BAGHDAD – Islamic militants captured the northern Iraqi town of Tal Afar – considered by the insurgents to be key in a plan to create an Islamic state spanning Iraq and Syria – early Monday, residents said.
Roughly 200,000 people, mostly ethnic Shiite and Sunni Turkmen, live in the town, which was taken just before dawn, city officials and residents confirmed. Tal Afar's fall marks another striking blow to Iraq's Shiite-led government a week after it lost a vast swath of territory in the country's north.
Local security forces left the town before dawn, and hundreds of residents fled.
"The situation is really terrible, the city was captured by terrorists," said Wisam Damirji, an Iraqi in Turkey after calling his family in Tal Afer. "My family has moved to Sinjar (in Kurdistan), it is much safer under the Kurdish control. The terrorists are saying that their war is not against certain sects but against soldiers and policemen – but as the majority of Tal Afer are soldiers and policemen, there will be a massacre."
The latest setback came after the United States said Sunday it was evacuating some staff from its embassy and beefing up security as deadly explosions rocked the Iraqi capital and militants released graphic images appearing to show its fighters massacring captured Iraqi soldiers.
The U.S. State Department said in a statement that an undisclosed number of staffers will be moved to Amman, Jordan, or U.S. consulates elsewhere in Iraq not immediately threatened by the insurgent group, the Islamic State of Iraq and the Levant, or ISIL.
The State Department issued a travel warning for Iraq Sunday night that cautioned U.S. citizens to avoid "all but essential travel to Iraq. Travel within Iraq remains dangerous given the security situation." Violence in many regions of the country is as intense as it's been since 2007, the warning said.
The embassy will remain fully operational with "some additional U.S. government security personnel,'' the State Department said. The embassy, inside the Green Zone near the Tigris River, employs thousands of people, some local hires and others from the United States.
Earlier Sunday, photos posted on a militant website show what look to be masked fighters of ISIL loading captives onto flatbed trucks before forcing them to lie face-down in a shallow ditch with their arms tied behind their backs. The bodies of the captives are then shown, soaked in blood after being shot.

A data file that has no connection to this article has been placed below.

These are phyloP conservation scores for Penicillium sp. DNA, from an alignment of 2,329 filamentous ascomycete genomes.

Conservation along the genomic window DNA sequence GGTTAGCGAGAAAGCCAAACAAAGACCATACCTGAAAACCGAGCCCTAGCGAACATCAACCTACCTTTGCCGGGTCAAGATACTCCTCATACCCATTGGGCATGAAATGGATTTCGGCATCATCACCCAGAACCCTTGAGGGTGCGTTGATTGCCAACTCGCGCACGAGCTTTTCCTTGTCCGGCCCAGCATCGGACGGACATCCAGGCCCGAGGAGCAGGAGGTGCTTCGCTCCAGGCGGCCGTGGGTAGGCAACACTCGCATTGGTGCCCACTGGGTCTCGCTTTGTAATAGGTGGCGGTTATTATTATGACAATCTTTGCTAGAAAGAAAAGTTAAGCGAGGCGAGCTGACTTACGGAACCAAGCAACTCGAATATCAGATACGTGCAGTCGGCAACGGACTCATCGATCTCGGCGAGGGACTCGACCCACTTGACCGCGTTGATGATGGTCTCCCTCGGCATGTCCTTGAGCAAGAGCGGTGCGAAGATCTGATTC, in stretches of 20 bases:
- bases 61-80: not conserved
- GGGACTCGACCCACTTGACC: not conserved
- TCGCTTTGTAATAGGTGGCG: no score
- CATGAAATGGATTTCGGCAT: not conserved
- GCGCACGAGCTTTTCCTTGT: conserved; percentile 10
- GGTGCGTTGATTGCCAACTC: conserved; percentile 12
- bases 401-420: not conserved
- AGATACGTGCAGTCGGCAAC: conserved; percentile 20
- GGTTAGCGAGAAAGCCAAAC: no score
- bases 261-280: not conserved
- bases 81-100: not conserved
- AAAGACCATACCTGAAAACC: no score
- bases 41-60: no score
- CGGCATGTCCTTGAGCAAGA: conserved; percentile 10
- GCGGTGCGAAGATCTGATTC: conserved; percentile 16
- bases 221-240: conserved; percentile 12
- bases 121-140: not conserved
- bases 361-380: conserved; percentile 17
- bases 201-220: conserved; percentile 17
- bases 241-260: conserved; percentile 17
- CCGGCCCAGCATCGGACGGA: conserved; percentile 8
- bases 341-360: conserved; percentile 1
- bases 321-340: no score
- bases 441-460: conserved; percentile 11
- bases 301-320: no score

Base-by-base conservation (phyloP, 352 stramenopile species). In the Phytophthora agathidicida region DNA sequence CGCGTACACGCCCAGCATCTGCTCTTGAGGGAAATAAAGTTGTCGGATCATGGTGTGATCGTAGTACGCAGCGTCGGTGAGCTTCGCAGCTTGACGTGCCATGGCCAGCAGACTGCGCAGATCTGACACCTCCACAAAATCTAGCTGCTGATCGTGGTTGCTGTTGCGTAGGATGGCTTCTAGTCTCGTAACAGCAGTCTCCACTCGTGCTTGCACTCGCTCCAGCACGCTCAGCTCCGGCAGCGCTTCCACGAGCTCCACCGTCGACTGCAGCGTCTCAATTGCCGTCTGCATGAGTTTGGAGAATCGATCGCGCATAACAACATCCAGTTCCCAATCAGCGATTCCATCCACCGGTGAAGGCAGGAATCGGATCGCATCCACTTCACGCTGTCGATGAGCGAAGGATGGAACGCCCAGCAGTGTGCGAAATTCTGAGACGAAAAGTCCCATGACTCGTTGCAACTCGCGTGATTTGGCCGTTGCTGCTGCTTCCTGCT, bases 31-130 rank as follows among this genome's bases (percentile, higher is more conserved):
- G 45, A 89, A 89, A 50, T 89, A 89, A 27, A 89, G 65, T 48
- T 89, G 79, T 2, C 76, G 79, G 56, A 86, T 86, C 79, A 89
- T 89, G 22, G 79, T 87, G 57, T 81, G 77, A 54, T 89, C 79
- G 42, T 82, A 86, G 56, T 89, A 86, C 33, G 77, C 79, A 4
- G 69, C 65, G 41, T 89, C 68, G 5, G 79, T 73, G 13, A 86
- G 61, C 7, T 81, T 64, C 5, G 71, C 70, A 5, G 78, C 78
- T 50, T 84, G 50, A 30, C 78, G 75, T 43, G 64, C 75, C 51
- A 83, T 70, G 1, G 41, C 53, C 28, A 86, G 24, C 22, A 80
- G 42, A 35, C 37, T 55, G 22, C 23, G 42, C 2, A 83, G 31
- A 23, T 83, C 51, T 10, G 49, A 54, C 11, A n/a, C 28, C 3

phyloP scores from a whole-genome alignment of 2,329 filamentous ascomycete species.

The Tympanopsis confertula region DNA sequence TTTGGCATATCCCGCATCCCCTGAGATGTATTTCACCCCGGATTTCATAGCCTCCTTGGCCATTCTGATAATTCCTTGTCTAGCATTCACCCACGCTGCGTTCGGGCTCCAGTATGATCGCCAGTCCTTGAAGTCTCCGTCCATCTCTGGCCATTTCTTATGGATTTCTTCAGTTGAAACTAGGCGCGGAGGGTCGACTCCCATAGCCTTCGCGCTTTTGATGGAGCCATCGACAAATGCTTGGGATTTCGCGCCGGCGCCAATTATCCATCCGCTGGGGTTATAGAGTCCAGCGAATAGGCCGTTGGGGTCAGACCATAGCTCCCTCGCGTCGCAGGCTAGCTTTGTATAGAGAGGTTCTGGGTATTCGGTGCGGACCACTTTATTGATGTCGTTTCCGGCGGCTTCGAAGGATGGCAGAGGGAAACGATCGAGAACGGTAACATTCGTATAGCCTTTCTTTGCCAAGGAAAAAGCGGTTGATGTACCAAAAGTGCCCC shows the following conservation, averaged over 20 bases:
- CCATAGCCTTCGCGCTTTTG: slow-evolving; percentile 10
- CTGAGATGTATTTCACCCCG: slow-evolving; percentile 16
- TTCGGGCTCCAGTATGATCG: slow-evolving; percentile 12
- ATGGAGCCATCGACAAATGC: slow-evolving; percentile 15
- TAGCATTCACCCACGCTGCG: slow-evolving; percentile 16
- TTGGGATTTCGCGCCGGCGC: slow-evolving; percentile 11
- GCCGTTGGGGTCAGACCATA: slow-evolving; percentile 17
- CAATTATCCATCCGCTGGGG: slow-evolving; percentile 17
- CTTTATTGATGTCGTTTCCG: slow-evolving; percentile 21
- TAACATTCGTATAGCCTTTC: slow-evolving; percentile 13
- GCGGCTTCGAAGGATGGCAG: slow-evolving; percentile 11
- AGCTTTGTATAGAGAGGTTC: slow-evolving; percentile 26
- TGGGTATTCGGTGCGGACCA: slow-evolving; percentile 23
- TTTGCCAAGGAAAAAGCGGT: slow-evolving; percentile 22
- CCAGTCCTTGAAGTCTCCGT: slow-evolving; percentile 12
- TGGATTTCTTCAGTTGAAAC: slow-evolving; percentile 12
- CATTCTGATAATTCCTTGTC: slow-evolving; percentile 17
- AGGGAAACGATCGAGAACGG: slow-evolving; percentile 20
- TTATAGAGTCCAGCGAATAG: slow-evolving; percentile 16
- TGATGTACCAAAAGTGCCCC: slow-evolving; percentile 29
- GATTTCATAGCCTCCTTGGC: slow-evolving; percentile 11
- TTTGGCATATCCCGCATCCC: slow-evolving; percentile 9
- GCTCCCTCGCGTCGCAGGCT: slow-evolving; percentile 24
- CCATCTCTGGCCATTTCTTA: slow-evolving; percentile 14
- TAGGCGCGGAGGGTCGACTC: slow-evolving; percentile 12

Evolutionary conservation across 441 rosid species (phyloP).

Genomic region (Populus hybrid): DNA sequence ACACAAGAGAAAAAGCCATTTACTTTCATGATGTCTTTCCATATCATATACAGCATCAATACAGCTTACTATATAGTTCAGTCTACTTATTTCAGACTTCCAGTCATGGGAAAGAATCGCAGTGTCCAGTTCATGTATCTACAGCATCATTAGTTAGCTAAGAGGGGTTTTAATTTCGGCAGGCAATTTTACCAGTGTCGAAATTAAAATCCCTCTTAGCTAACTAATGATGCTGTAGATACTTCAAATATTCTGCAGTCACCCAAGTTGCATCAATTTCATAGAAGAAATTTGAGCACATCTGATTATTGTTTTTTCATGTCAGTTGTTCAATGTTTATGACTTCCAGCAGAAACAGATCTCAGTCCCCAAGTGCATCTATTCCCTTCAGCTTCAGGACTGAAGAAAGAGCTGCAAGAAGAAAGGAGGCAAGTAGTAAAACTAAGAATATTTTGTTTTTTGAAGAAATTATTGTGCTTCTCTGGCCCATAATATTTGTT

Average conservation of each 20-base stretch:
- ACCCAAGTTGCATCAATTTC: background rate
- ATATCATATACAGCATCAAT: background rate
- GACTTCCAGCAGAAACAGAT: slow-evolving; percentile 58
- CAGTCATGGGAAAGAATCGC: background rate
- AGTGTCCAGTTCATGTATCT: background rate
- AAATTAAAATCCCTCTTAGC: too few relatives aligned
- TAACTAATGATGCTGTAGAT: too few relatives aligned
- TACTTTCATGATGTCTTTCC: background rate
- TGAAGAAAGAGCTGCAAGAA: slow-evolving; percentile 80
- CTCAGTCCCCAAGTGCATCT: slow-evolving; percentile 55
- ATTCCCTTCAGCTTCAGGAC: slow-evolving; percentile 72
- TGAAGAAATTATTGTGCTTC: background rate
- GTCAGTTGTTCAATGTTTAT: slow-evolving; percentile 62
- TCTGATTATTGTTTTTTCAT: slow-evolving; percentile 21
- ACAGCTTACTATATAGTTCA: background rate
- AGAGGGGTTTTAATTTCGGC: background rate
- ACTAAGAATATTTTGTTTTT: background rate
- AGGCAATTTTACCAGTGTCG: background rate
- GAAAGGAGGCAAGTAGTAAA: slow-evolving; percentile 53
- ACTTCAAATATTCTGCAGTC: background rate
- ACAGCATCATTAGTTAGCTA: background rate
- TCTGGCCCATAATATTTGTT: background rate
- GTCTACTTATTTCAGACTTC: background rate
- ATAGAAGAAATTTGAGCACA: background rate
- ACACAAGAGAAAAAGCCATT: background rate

The AP said the images were verified and were consistent with its reporting. Iraq's top military spokesman, Lt. Gen. Qassim al-Moussawi, confirmed the authenticity of the photos Sunday and said he was aware of cases of mass murder of Iraqi soldiers.
State Department spokeswoman Jen Psaki condemned and denounced as "horrifying" a claim by ISIL that it has massacred 1,700 Shia air force recruits in Tikrit. She called the claim "a true depiction of the bloodlust that these terrorists represent.''
She said that while the United States cannot confirm the massacres, one of the insurgents' goals "is to set fear into the hearts of all Iraqis and drive sectarian division among its people.''
Meanwhile, a string of explosions in Baghdad killed at least 15 and wounded more than 30 on Sunday. A car bomb early Sunday killed 10 and wounded 21 in the city center. After nightfall, another explosion went off in the area, killing two and wounding five. A third blast hit near a falafel shop in the Sadr City district, killing three and wounding seven.
Iraqis living in Baghdad – also scared of the widening conflict – are trying to flee the capital to the city of Erbil in Iraqi Kurdistan. Erbil, the fourth largest city in Iraq, is considered a safe haven and has so far managed to avoid the deadly advance into Iraq by ISIL.
"It is the same in Baghdad, many people want to book a ticket to come to Erbil," said Benjamin Adam, in. "But all tickets have been sold. People cannot travel by car. There are two or three daily flights from Baghdad to Erbil and all of them are full."
Kurdish security forces have been gaining control of territory in the area, pushing back ISIL insurgents and seeing more success than the Iraqi army.
Tal Afar's fall comes a week after Sunni militants captured Iraq's second-largest city, Mosul, and Saddam Hussein's hometown of Tikrit. The town is 93 miles from Syria's border, where ISIL is battling Syrian President Bashar Assad's government and controls territory next to the Iraqi border.
The Iraqi military had earlier claimed to have repelled an assault by insurgents at Tal Afar, about 30 miles west of Mosul. Residents who fought against the militants described a chaotic scene.
Analysts say the Iraqi military has been caught off-guard by the lightening offensives and doesn't have the expertise to counter the insurgents.
"The Iraqi military doesn't have any history or experience of that kind of conflict or having to deal with that kind of adversary that does have those capabilities," said Matthew Henman, manager of IHS Jane's Terrorism and Insurgency Center (JTIC). "So it finds itself outmatched and outgunned on the ground."
Late last week, the interior ministry said it had created a new security plan for Baghdad to protect it from advancing militants.
"The plan consists of intensifying the deployment of forces, and increasing intelligence efforts and the use of technology such as (observation) balloons and cameras and other equipment," ministry spokesman Brigadier General Saad Maan said "We have been in a war with terrorism for a while."
The Wall Street Journal reported that the Obama administration is preparing to open direct talks with Iran on the situation in Iraq and ways to counter the radical Sunni militia there.
Contributing: Nabeel reported from Istanbul and Collins from Berlin